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Cardiac electrophysiology is a fairly new entry in cardiac subspecialties focusing most on rhythm dysfunction of the heart. In the second half of the 20th century, heart arrhythmias gained attention as disorders that could be effectively treated through a variety of interventions. Since its development, the field has seen numerous improvements and innovations, and many cardiology medical programs now offer fellowships of two to three years in length that take place after a cardiology specialty has been completed. There are both adult and pediatric electrophysiologists who employ many diagnostic and interventional tools, in addition to relying on treatments like drugs or pacemaker implantation to cure or reduce likelihood of serious dysrhythmias (any abnormal changes to rhythm).
Study of both normal and abnormal heart rhythms and their treatment, from an electrical perspective, are part of cardiac electrophysiology. The heart has an internal electrical system that regularly sparks or creates signals, which regulate its contractions and periods of relaxation. These are complex, and as with any electrical system, errors of these impulses can lead to dysfunction. This may be extremely minor and pose few problems or it can be very serious and impact the way the heart functions as a whole unit. Understanding exactly where these signals arise and what they control is part of this field, and this understanding can lead to different measures to treat the problem, if necessary.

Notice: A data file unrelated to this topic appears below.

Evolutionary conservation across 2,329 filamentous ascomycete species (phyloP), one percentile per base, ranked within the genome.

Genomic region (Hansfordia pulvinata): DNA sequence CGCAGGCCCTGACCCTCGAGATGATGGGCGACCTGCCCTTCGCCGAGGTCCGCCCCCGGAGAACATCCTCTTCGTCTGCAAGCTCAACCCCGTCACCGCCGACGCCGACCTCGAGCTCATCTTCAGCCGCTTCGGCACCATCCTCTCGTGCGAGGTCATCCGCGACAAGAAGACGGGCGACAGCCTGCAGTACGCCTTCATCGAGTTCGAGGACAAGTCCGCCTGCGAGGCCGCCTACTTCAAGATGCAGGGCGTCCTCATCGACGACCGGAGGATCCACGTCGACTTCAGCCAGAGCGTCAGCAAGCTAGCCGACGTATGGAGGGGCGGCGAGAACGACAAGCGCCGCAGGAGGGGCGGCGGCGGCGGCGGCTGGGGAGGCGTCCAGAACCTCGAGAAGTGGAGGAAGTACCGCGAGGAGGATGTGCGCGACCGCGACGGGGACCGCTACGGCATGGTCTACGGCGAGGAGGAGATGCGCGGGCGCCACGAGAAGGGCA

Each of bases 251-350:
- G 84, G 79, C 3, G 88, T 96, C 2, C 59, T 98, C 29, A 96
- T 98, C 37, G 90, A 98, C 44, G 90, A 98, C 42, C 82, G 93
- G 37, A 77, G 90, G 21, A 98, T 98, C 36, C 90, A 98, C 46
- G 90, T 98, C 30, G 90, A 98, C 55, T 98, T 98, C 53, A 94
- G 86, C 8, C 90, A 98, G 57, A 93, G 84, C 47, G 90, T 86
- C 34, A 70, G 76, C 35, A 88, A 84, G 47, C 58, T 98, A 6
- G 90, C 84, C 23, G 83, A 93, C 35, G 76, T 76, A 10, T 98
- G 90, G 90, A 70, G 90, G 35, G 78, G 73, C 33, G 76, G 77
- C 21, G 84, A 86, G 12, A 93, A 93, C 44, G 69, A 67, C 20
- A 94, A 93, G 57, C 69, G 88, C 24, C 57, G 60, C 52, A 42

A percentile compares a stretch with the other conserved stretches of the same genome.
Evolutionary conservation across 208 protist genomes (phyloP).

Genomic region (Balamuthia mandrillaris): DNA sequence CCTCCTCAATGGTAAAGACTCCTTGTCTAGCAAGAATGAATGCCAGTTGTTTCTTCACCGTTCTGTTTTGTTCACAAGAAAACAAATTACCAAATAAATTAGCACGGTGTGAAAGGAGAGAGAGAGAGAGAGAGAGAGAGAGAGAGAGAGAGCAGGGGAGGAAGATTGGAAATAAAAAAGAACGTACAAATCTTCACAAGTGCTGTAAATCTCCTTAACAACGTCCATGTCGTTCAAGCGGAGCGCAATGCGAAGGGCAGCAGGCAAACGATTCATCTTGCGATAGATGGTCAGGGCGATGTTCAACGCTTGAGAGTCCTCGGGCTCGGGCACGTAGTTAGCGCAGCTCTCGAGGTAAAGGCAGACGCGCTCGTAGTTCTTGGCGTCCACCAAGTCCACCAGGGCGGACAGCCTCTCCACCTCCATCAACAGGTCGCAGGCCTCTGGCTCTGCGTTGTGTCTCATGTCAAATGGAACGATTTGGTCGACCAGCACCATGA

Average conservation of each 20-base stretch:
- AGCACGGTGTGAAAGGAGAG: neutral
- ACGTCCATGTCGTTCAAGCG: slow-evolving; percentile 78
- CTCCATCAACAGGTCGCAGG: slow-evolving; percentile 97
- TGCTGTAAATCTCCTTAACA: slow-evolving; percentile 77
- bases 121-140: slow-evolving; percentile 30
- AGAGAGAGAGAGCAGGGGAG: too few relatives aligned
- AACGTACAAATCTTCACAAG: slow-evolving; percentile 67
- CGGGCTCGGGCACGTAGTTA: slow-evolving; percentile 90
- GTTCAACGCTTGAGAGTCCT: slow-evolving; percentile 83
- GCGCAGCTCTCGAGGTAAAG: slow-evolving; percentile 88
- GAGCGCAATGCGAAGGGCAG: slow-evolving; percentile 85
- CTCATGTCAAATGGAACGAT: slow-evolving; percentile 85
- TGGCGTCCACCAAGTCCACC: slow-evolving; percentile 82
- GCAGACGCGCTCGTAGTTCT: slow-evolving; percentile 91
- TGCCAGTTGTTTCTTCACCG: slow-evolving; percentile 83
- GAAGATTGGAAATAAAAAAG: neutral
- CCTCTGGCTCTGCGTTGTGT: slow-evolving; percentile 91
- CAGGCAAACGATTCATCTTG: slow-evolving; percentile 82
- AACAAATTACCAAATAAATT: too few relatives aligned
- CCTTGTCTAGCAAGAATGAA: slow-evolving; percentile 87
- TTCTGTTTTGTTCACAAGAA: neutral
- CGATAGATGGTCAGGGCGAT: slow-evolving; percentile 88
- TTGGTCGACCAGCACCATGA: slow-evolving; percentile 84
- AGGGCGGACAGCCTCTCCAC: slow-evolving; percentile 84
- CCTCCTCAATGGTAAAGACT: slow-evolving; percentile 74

In clinical practice, cardiac electrophysiology can utilize a number of different tools to diagnose problems. It regularly employs recording devices like electrocardiograms (EKGs) that can take a quick reading of the different heart signals. Other monitoring equipment can be used for longer periods of time, like 24-hour holters or event monitors. These help record events that occur sporadically. Additional diagnostic equipment includes the stethoscope, since rhythm errors may be heard, and much more advanced technology like echocardiograms or cardiac catheterization.
Precise tests can be used in a variety of ways to conduct evaluations of the electric functions of the heart. When not enough information exists about causal factors of a dysrhythmia, an option in diagnostic cardiac electrophysiology is to use the cath lab to evaluate the heart’s electrical impulses. Doctors can even induce arrhythmia to determine from where it arises. Techniques like radiofrequent ablation can destroy certain electrical pathways that cause some rhythm problems, and an EP or cardiac electrophysiology study in a catheterization lab can be curative if an abnormal pathway is discovered and destroyed.
Electrophysiologists are quick to state their field is still evolving and can be mystifying, at times. Sometimes radiofrequent ablation doesn’t work when it should, or it becomes very difficult to identify the source of a problem. In these instances, there are other treatments that can be considered. Medications can control some heart rhythms and very serious rhythm issues could be addressed with pacemaker or defibrillator implantation. The diverse possibility for treatment means that cardiac electrophysiology specialists regularly and closely work with standard cardiologists, cath lab interventionists, and cardiothoracic surgeons.
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